'Right,' I say. 'The dinosaur is a bit on the big side, isn't it?'
'It depends what you plan to do with it,' says Primrose. 'I mean, it could be useful if, say, you needed to get onto the roof for any reason.'
'Highly unlikely,' I say.
'Or if you wanted to get through heavy traffic,' says Daisy.
'Stomp, stomp stomp,' says Primrose.
'Like Godzilla,' says Daisy.
'Is it carnivore or vegetarian?' I say.
'Does it matter?' says Primrose.
'In more ways than you could imagine,' I say, thinking of the Stilton, squash and cranberry pie I am making tomorrow for my personal delectation on Christmas Day whilst everyone else partakes of a poor demised goose.

The hens look at me and then at the dinosaur which has finished the garland draped around the telly and is now eyeing up the Christmas tree and a family-size box of luxury chocolate biscuits.
'We'll rehome it,' they say.
'Thank you kindly,' I say. 'Which leaves the robot.'

Actually, I am liking the robot. It has finished hoovering and is now buffing the oak floor in the hallway. As it goes it is touching up some scuffed paint work on the bannister rails.
'Does it clean windows?' I say.
'Ground floor only,' says Primrose. 'It's not very good at ladders.'
'Okay,' I say. 'The robot can stay as long as it does the housework. I could do with a bit of help after yesterday. And it'll be invaluable for tidying up before the next set of phantom house viewers arrive.'

Well, last day of Advent tomorrow. It feels, after yesterday, that Christmas has already happened. But it hasn't! Double Christmas Greetings to you all!

Advent Day 22

Party! Many people! Laughter, chat, games, jigsaw puzzle making, Christmas film watching.

Food. A lot. Eaten and enjoyed, very little leftover.

People - 22.
Hours of entertainment - 10 and a half.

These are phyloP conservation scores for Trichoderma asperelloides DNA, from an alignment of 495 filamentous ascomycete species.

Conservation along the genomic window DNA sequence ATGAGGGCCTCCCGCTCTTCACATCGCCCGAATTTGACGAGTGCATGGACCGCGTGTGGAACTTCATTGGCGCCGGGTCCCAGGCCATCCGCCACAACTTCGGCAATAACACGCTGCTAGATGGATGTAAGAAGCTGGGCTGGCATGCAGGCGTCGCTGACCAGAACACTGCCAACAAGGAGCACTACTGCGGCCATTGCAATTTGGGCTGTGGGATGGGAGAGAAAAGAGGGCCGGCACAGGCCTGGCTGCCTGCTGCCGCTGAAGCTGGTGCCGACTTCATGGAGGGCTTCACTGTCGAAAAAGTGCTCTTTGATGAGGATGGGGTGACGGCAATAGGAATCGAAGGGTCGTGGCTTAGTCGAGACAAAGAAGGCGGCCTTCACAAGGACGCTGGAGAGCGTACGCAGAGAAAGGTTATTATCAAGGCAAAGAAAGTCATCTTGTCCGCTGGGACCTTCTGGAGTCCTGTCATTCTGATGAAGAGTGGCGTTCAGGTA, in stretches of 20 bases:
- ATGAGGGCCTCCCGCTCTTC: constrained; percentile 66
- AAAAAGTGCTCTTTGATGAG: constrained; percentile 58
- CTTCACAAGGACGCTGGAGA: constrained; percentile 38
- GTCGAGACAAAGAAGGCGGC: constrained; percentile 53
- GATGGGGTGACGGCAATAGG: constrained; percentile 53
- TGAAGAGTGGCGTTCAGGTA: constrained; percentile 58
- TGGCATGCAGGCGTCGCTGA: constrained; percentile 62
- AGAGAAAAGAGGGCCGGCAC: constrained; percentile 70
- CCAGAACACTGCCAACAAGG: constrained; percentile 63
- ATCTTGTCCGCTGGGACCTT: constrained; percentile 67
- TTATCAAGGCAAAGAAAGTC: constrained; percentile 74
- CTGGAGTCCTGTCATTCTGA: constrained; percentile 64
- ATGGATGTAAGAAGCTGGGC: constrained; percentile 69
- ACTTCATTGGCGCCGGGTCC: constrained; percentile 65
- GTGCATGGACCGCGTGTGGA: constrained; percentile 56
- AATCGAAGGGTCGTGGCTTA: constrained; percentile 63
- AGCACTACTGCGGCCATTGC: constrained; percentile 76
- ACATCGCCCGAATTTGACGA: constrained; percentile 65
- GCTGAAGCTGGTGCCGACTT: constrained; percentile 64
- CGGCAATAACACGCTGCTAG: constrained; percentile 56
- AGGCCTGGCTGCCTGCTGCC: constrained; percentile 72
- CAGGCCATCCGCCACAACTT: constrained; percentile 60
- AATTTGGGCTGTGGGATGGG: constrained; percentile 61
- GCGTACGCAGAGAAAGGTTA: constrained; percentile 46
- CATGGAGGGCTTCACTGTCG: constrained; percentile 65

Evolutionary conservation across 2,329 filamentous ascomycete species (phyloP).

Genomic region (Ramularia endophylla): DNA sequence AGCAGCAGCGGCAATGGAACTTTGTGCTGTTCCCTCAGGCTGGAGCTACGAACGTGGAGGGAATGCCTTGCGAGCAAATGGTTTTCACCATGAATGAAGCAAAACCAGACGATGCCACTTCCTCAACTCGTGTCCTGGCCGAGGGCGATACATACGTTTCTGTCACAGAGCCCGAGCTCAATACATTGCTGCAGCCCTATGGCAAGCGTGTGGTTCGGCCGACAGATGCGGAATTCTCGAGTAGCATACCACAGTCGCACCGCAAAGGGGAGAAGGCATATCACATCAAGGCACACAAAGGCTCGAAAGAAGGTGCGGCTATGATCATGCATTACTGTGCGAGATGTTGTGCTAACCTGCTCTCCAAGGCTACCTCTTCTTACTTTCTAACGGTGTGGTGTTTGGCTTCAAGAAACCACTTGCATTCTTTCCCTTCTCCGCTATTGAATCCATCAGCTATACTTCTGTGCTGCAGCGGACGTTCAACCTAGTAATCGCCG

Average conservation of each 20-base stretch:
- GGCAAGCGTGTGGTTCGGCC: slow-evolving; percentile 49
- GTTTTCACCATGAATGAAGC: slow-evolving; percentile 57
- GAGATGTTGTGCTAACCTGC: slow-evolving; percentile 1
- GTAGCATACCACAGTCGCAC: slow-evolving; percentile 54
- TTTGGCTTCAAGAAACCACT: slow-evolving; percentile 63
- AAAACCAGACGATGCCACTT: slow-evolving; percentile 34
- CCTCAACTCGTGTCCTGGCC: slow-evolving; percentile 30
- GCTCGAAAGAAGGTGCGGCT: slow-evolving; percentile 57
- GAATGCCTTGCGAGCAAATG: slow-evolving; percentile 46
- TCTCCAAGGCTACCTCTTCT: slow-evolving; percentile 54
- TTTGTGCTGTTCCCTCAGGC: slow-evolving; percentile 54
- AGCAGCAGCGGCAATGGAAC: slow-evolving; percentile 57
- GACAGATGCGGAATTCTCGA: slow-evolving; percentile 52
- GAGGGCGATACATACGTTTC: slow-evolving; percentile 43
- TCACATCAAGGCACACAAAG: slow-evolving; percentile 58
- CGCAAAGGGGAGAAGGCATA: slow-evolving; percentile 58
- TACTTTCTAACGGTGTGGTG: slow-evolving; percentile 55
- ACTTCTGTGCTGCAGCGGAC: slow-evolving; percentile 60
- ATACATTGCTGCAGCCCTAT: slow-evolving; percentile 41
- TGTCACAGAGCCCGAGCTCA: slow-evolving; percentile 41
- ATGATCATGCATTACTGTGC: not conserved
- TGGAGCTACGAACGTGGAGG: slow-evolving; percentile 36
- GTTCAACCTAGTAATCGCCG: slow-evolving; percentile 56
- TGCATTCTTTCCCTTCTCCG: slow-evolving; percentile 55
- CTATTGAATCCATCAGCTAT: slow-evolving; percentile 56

Tired hosts - 2.

Lie in this morning - cor blimey yes. Just an hour to recharge the batteries.

Time allowed to open the Advent Box yesterday and then blog about it? None!

Thanks to all our guests for making it such a grand day!

Friday, 21 December 2012

Advent Day 21

'Get out of the Advent Box immediately!' says Primrose, impatiently tapping her foot, an especially loud noise as she is wearing her tap dancing shoes. And as Primrose is fast becoming a chicken not to be argued with, I open the box a smidge from where I am hiding, and try to have a reasoned conversation with her without her getting narky.

'I have to stay in here today,' I say, 'because according to the Mayan Calendar, today is the end of the world.'
'Don't be ridiculous,' snorts Primrose. 'If you really thought the world was going to end on 21st December, you wouldn't have wasted the rest of your life going to school, would you? Besides, the Mayan calendar is cyclical and we live by a linear calendar. So get out of the box.'

I think, she has a point there, and so I lift the box lid completely and peer into the outside world. All seems normal. No devastation, no rubble, no post-apocalypse housework required.

'Now,' says Primrose, 'you have to go to Sainsbugs and do the big Christmas shop. Including the stuff you are going to need for the At Home At Much Malarkey Manor Party which is tomorrow.'

'Yes,' I say. 'And whose stupid idea was that?'
'Yours, I believe,' says Primrose.
'Mmmmm,' I say. She's right again. It seemed a very good idea back in November. Actually, it seems like a good idea now. I just have to brace myself for Sainsbugs.

So I climb from the box, don my Armageddon shopping gear and head for the supermarket. I arrive just after 8. It is already busy, especially for the end of the world, but not aggravatingly so. An hour later I emerge, full trolleyed, and the car park is heaving. People are queuing to park. I allow myself a moment of Christmas smugness that I have been in and out quick as a flash, and can now go home. Except...

...I need to get a joint of bacon for the party tomorrow. Even though I am vegetarian I am not going to impose my beliefs on our guests, but all Sainsbugs can offer is Danish pig, and if dead pig is on the menu, then it will be dead British pig and that means a trip to the butchers in the town centre.

I go home. The home is still standing. Tybalt and Pandora are asleep, snuggled up in a ball together on the sofa. If cats are sensitive to oncoming earthquakes then these two are either lacking that sensitivity, or there are no earthquakes scheduled for today.

I unload the shopping. I look at the full fridge, freezer and cupboards with satisfaction. If the end of the world comes, we shall be okay for food for a couple of weeks at least. I decide to walk back into town, because there will be no parking spaces.